‘Ideas can’t be Occupied’

Published: March 18, 2013 - 18:13

Young Kashmiri girls and boys break new aesthetic thresholds of creativity in a realm of relentless injustice and sorrow
Souzeina Mushtaq Delhi


On February 9, 2013, Sara woke up to the news of Afzal Guru’s hanging. The bright Saturday morning, which otherwise was supposed to be a fun weekend in the heart of Delhi, suddenly turned gloomy. As her mother broke the news to her on phone, asking her to maintain calm, Sara grew restless, and impulsively asked her mother, “And Kashmir?”

It has been around two years since the ‘uprising’ in 2010 that claimed more than110lives, mostly young boys. Since then, the uncanny peace in the Valley has been deceptive, compelling some intellectuals to cryptically comment: “Kashmir is happy.”

Sara assured her mother, but deep in her heart she knew that things were not right. She checked the Internet to see if the news was true, and as she typed, ‘Afzal Guru hanged’, Google flashed that he had been hanged in the early hours in Delhi’s Tihar Jail. The news hit her hard. She logged in on Facebook and saw people changing their pictures to black, expressing their anger, pain and helplessness.

Some of her friends, living in Delhi, organised a protest at Jantar Mantar against the secret execution, which they termed “judicial murder”. She too joined the protesters, carrying placards: ‘We all are Afzal’; ‘Afzal was not given a fair trial’. Bajrang Dal goons attacked the peaceful protesters, abusing them in the most obscene and offensive language, and throwing mud on them. Instead of stopping them, the police roughed up some of Sara’s friends who started shouting ‘azadi’ slogans. Some were dragged, others beaten up, while others were detained by the police; but the slogans azadi grew louder and louder.

Sara Shabir is among the younger generation, born when the armed struggle started in Kashmir two decades ago. The guns may have fallen silent, but the young carry the wounds of the past — raw, open, simmering and fresh. Indeed, amidst the infinite twilight zones of conflict, the contours of expression have changed: they have learnt and unlearnt the art in different layers. “We don’t want to take up arms; we want to fight the occupation with our intellect,” says Sara, who is studying journalism in Delhi. “Ideas cannot be occupied.”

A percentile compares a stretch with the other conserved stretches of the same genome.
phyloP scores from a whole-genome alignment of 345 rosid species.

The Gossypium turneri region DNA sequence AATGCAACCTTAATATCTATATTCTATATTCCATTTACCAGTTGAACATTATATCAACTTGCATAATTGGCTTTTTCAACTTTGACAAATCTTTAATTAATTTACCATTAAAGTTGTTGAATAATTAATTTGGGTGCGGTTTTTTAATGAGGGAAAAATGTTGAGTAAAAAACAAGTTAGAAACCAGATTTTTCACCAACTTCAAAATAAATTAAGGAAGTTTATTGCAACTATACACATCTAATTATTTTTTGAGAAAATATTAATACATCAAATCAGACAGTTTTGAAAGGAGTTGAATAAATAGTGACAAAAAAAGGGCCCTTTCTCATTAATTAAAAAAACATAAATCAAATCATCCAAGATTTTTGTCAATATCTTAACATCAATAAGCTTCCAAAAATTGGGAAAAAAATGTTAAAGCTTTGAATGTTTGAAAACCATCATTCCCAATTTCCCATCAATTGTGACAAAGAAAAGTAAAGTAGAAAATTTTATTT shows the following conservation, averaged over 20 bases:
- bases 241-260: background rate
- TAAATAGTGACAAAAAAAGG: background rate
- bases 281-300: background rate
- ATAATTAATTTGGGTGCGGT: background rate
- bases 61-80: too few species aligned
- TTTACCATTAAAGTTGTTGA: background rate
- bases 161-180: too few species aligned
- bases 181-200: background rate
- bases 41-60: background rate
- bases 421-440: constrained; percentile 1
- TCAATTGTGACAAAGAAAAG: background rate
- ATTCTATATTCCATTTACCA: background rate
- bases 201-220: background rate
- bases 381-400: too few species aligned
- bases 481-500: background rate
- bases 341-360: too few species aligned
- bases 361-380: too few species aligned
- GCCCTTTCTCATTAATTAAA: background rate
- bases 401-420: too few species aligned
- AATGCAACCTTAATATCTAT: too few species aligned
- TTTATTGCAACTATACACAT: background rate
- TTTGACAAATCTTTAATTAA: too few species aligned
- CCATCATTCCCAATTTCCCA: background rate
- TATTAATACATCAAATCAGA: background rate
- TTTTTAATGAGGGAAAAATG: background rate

Her counterpart in Kashmir, Riffat Rathore, who completed a bachelors degree in journalism, says she writes to resist. “I write because I don’t want to burden my heart with grief. I write to give space to this grief — to make it a remembrance. I write to tell my story, the story of my people.”

The young lot of Kashmiris has often been misunderstood and misrepresented by the media as rebellious, particularly after the uprising in 2008 and 2010, when they resorted to stone pelting as the only way to express their anguish. But, with changing times, many youngsters in Kashmir have switched to arts and culture, and other aesthetic forms, to document their voices.

Says Showkat Nanda, an award-winning Kashmiri photojournalist, who is currently pursuing documentary photojournalism at the Missourri School of Journalism in the US: “There is a strong urge to tell the stories of our land and people to a larger audience.”

“I was 12 when the conflict in Kashmir escalated into a full-blown small-scale war. Everything became so uncertain. I stopped dreaming about my future. Survival became the topmost priority, even for children like me,” says Nanda, who grew up with the dream of becoming a doctor. His passion for visuals turned him to photojournalism.

“Being a Kashmiri means having grown up with experiences which not only shaped my perception about the world but also gave a new dimension to the way I expressed myself. My photographs on Kashmir, most of which are revelations of the conflict, are not only about the people I have photographed; it’s also about myself.” His picture depicting three widowed Kashmiri sisters won The Picture of the Year award in the prestigious National Press Photo contest in 2011.

Explains young artist Syed Mujtaba Rizvi, 23, “In Kashmir, a creative outburst is very important… Where the State tries to curb the freedom of expression, where journalists are beaten up, public speakers booked under so-called laws, a boom of creative expression is crucial.” Mujtaba from Srinagar joined the University of London two years ago.